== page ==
This is basically just one action sequence featuring Lego guys after another, while electronic music plays on the soundtrack. I found this boring for the most part, but the last third of it picks up a bit as the music gets faster and the action on screen gets weirder. An oddity.
Frogland (track #6 on Weird Cartoons (Rhino, 1987)). [Category: Hollywood]
Foolish frogs pray to the god Jupiter for a king, but they get more than they bargained for. This early, silent example of stop-motion animation has some great character animation. The different frogs are fun to watch and their foolishness is quite human, making the cartoon quite satirical at certain points (especially the frog politicians!).
Assassination Attempt on Ronald Reagan (film #4 in the Featured Clip Library section of WPA Film Library). [Category: News]
Short tv news clips of the assassination attempt on President Reagan, and his later return to the White House after being hospitalized. This is pretty straightforward, having historical value as an event that was televised as it happened. Reagan’s narration of his experience during the first clip adds interest to it.
This newsreel from 1945 includes stories on the Allied takeover of Rome, retreating German soldiers burning a warehouse, Allied bombing of Italian rail yards, a meeting of Allied generals, a fun story about ladies’ fashions and “rooms of tomorrow”, some boys collecting enough pennies to buy a canteen truck for soldiers, a roller skating show, African-American paratroops, and fierce fighting on a Pacific island somewhere. This makes it a great slice of life from the war years, but unfortunately, it’s missing its soundtrack. Still, the visuals have a lot of historical value.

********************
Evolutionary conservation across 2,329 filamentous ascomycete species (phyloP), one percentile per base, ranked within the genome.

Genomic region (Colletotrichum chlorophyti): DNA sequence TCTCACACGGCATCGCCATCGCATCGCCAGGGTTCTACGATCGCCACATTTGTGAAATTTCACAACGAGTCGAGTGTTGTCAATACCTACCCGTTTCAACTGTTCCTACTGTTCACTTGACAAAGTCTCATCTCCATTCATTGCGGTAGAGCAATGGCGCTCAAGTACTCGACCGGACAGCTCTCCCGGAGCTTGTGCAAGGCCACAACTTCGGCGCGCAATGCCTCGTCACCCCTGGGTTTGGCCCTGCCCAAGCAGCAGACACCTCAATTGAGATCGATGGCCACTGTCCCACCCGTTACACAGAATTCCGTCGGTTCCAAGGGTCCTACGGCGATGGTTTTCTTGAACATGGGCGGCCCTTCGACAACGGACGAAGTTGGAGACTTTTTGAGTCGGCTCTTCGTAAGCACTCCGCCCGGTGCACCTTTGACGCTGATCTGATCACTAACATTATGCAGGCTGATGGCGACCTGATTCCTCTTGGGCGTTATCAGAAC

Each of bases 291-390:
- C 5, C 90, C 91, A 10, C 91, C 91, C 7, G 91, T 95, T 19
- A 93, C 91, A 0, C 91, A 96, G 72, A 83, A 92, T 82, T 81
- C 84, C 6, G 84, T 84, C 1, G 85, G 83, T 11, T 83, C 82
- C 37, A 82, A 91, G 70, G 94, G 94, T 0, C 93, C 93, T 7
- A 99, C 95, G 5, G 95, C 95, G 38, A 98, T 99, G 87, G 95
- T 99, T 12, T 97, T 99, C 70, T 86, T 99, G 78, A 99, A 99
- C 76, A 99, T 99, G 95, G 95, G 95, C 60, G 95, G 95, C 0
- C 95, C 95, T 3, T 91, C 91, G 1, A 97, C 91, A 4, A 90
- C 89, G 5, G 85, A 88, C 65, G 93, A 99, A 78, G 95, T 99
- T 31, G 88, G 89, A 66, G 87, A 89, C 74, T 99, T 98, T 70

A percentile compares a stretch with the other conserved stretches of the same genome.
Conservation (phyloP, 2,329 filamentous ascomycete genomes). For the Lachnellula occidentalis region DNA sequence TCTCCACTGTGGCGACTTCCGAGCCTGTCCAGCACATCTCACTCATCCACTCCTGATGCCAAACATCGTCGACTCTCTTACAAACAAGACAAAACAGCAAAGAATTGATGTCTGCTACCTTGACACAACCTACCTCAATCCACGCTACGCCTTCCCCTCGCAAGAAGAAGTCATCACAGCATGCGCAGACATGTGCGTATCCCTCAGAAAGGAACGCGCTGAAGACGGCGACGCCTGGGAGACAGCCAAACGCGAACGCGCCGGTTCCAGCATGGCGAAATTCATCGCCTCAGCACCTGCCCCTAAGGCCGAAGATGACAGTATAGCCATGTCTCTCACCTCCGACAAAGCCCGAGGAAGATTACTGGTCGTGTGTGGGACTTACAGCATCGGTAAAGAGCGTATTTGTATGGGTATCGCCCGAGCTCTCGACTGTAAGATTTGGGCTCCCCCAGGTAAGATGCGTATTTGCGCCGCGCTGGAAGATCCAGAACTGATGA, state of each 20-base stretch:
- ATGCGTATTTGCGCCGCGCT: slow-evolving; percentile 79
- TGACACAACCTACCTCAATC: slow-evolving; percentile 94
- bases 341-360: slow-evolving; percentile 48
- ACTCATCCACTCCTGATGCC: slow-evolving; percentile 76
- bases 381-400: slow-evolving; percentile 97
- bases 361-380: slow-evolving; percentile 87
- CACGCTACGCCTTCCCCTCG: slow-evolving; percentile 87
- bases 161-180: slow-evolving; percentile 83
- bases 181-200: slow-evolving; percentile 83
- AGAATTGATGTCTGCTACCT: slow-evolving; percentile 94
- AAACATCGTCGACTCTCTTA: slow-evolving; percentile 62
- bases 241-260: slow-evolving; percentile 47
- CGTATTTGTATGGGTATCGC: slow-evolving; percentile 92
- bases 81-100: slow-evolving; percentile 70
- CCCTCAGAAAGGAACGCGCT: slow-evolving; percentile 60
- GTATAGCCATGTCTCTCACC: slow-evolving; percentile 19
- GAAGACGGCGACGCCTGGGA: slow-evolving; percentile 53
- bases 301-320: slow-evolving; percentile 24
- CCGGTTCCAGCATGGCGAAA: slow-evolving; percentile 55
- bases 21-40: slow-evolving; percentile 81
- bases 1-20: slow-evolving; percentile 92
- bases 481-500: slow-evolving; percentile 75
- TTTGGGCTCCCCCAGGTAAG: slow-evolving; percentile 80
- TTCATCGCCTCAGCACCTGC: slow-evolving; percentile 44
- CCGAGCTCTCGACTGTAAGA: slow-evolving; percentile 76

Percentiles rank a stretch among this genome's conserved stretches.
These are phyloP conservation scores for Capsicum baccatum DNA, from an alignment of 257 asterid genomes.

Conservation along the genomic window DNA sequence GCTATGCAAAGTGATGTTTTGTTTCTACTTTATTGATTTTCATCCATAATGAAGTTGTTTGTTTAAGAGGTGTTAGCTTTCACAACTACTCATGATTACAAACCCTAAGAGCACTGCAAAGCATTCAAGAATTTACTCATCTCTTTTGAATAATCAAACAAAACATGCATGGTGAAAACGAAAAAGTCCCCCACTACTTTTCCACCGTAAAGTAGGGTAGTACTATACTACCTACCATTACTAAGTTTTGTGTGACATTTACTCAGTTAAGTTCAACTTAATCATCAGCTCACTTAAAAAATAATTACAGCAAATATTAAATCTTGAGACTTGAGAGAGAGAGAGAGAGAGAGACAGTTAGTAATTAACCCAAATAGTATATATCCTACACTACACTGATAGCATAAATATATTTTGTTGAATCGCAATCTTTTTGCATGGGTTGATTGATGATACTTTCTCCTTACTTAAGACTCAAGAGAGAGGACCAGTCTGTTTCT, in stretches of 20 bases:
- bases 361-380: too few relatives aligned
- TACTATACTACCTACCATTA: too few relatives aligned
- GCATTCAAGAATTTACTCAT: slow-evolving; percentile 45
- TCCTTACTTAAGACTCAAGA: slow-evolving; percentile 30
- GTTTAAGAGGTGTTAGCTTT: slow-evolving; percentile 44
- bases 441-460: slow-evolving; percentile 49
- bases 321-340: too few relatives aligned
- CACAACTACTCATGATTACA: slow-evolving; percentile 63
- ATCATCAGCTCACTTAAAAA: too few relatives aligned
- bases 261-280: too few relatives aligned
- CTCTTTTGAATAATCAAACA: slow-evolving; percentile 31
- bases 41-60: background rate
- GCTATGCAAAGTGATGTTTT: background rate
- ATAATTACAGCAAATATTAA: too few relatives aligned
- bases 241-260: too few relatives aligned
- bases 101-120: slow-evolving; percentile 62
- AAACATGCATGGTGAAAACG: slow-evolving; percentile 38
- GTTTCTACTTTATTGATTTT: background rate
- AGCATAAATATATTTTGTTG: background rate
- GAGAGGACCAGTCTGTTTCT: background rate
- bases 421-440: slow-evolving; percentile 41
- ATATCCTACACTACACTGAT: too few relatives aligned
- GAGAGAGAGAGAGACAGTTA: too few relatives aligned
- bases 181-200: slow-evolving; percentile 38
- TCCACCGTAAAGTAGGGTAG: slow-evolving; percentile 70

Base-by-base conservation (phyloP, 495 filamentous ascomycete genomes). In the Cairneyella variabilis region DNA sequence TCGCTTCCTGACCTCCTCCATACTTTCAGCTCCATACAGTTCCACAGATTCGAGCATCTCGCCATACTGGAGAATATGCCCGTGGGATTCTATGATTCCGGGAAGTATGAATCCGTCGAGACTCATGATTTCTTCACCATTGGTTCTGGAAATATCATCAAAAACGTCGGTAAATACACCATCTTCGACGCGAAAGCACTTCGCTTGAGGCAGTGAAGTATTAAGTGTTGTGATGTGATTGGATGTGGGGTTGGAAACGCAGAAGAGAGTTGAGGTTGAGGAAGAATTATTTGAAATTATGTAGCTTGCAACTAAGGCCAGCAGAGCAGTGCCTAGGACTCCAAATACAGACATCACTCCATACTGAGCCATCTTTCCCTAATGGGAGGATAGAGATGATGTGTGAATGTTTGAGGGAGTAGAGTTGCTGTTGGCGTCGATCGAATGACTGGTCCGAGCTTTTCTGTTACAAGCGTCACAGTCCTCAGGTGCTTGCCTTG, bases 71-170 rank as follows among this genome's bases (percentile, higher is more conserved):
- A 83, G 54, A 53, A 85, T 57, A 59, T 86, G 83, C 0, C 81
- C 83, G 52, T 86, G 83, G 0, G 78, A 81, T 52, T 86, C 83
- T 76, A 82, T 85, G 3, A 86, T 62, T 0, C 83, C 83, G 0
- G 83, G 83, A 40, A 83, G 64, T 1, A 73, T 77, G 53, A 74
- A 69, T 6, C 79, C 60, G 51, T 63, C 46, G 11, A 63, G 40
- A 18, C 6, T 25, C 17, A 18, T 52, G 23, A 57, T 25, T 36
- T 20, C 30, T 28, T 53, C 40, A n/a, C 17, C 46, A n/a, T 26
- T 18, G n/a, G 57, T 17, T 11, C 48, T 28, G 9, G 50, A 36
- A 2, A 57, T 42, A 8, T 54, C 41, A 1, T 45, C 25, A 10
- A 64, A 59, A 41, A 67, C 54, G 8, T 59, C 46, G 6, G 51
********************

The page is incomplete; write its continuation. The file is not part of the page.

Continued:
Expo ’67, “Monument to Man,” Opens in Canada (film #169 on Universal Newsreels). [Category: Industrial]
Newsreel story about Expo ’67, a huge world’s fair that unfortunately opened during the days when world’s fairs were waning, so you don’t hear much about it today. The typical scenes of modern architecture, opening ceremonies, and carnival rides are shown. By 1967, newsreels were almost dead, giving this a double swan-song quality.
Astronomeous (film #5 on 11 Cartoons Starring Felix the Cat DVD (PC Treasures, 2005)). [Category: Hollywood]
Felix goes to Mars and encounters some truly strange Martians in this early sound cartoon. This is one of the better of the early sound Felixes, as Felix gets a chance to manipulate the environment a bit, and the Martians are great tooney strange creatures. You can’t really make out what Felix is saying, but it doesn’t really matter, because visually, this is a treat.
Burns & Allen Show #4 (film #4 on Side A of Disc #4 of TV Favorites DVD Megapack (Treeline Films, 2003)). [Category: Early Film & TV]
More fun with George Burns and Gracie Allen, as Gracie bamboozles the income tax man, gives away Harry Morton’s surprise birthday gift for Blanche, and arranges for their income tax to be paid in whipped Carnation milk. Also included are silly antics involving cigars, a cake that is destroyed to show how delicious it is, and Bill Goodwin’s usual bizarre Carnation commercials incorporated into the action. This time the musical acts are ditched and the set is expanded to include Gracie’s kitchen. As usual, this is as fresh and funny today as it was when it first aired, yet it also retains the character of early TV.
Competition and Dominance Hierarchies in Rats (film #372 on Prelinger Archive). [Category: Educational]
Stark, silent college psychology film showing a behavioral experiment done on white rats. Three white rats are placed in a cramped beaker and forced to compete for a single food pellet. When they are well-fed, this results in competition but not outright battles. When they are underfed, however, it gets nasty. After a number of fights, they eventually settle into a hierarchy, with the rat whose the biggest bully getting first grabs at the food pellet, the middle rat occasionally offering mild resistance, and the submissive rat becoming so scared he refuses to eat even when alone. The stark, disturbing atmosphere of this film is intensified by the soundtrack, which consists only of film sprocket noises alternating with a trio of repetitive beats––boom boom boom, boom boom boom, over and over again. The uncaring “objectivity” of the film is also disturbing, considering that this was probably a highly stressful experience for the rats. The results of the experiment are interesting, though, showing us how dominance hierarchies are formed. This would be a good film for video artists to mine for footage for a film about violence.